» A sore tongue caused by oral thrush can be alleviated with some simple dietary changes and home remedies like yogurt. If you have oral thrush, consider to exclude sugar and simple carbohydrates from your diet, and increase the consumption of unsweetened yogurt, buttermilk, and garlic. Even probiotic supplements are used by many individuals to check the growth of candida albicans in the body. But for treating a severe fungal infection, antifungal medications can be required.
» Apart from these, the following home remedies can help reduce tongue pain and accelerate the healing of the sores:
- Use saline water to gargle your mouth at least twice or thrice a day. To make saline water rinse, add ½ teaspoon salt to a glass of warm water. Now, gargle your mouth thoroughly with this mixture before spitting it out.
- Baking soda is another excellent remedy for a sore tongue, especially if the soreness is caused by canker sores. Make a paste by mixing baking soda and a small amount of water, and apply it on the sores. Keep the paste on the sores for a few minutes, and then rinse your mouth thoroughly with slightly warm water.
- Ice cubes can also help reduce tongue pain. Ice cubes can accelerate the healing of tongue sores, including canker and cold sores, besides numbing the affected area.
- To get rid of tongue sores, apply glycerin on the affected area regularly. Glycerin can soothe the affected area, accelerate the healing of the sores, and reduce the pain to a great extent.
- Mix turmeric powder and milk, and apply the mixture on your tongue. You can also add ½ teaspoon turmeric powder to a cup of milk, and drink it two times a day. Milk and turmeric can help accelerate the healing of the sores.
- Mix alum powder with honey, and apply it on the tongue. Alum powder can be very effective in curing canker sores. To obtain the powder, heat a chunk of alum in a frying pan. This will dehydrate the alum, and enable you to crush it easily to obtain the powder.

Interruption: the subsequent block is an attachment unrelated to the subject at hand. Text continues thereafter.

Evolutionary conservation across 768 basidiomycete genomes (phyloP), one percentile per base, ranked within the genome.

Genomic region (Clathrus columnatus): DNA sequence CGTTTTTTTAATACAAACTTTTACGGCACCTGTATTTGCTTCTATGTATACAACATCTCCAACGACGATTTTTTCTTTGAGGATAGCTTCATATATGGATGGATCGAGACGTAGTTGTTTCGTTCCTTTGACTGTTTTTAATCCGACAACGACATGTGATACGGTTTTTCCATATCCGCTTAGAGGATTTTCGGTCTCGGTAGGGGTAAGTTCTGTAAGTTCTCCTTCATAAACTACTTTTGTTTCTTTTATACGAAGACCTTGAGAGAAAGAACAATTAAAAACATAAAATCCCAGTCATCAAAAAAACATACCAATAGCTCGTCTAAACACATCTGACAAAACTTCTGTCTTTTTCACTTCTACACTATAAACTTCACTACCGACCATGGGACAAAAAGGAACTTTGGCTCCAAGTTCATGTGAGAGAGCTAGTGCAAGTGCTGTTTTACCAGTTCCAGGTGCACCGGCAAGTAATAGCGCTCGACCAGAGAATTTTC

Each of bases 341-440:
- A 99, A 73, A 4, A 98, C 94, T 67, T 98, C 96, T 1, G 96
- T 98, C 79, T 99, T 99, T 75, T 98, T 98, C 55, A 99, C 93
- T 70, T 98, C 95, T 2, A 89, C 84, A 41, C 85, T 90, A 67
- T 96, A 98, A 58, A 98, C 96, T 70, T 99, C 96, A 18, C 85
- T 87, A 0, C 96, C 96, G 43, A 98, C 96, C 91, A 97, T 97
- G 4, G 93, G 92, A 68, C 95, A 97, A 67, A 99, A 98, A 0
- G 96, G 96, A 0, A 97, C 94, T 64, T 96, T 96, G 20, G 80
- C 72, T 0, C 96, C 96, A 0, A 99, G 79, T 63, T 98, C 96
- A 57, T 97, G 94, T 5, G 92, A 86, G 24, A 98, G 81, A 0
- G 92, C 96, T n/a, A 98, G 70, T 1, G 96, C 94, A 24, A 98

- Place a tea bag on the painful sores for a few minutes. Tea bags can soothe the affected area, besides reducing the pain. Herbal teas like chamomile and ginger tea can also heal tongue sores.
- Another excellent remedy for tongue sores is papaya. So, include papayas in your diet along with other nutritious fruits. A diet that contains vitamin C- and B-rich foods can help alleviate and prevent the development of tongue sores. Guavas, strawberries, melons, and citrus fruits are good sources of vitamin C, while whole grains, potatoes, bananas, meat, and fish are some important dietary sources of vitamin B.
- Quit smoking and limit the consumption of alcohol. Drink plenty of water, at least 8 to 10 glasses of water throughout the day.
- Avoid or limit the consumption of spicy and hot food or liquid, as well as highly acidic and salty food until the sores heal completely. Use a soft bristle brush for brushing your teeth, so that the sores or the painful areas of the tongue do not get irritated. Try to reduce the use of sodium lauryl sulfate that can be found in many toothpastes.
Tongue soreness usually resolves within a few days with proper care. But if this condition does not subside within a few days, consider to get it properly evaluated with the help of a physician, as it can be a sign of some underlying health problem. If you develop a lump or sore on one side of the tongue along with soreness, and the lump does not go away within a week or so, then get the condition evaluated by an experienced physician as soon as possible.
Disclaimer: This article is for informative purposes only, and should not be treated as a substitute for professional medical advice.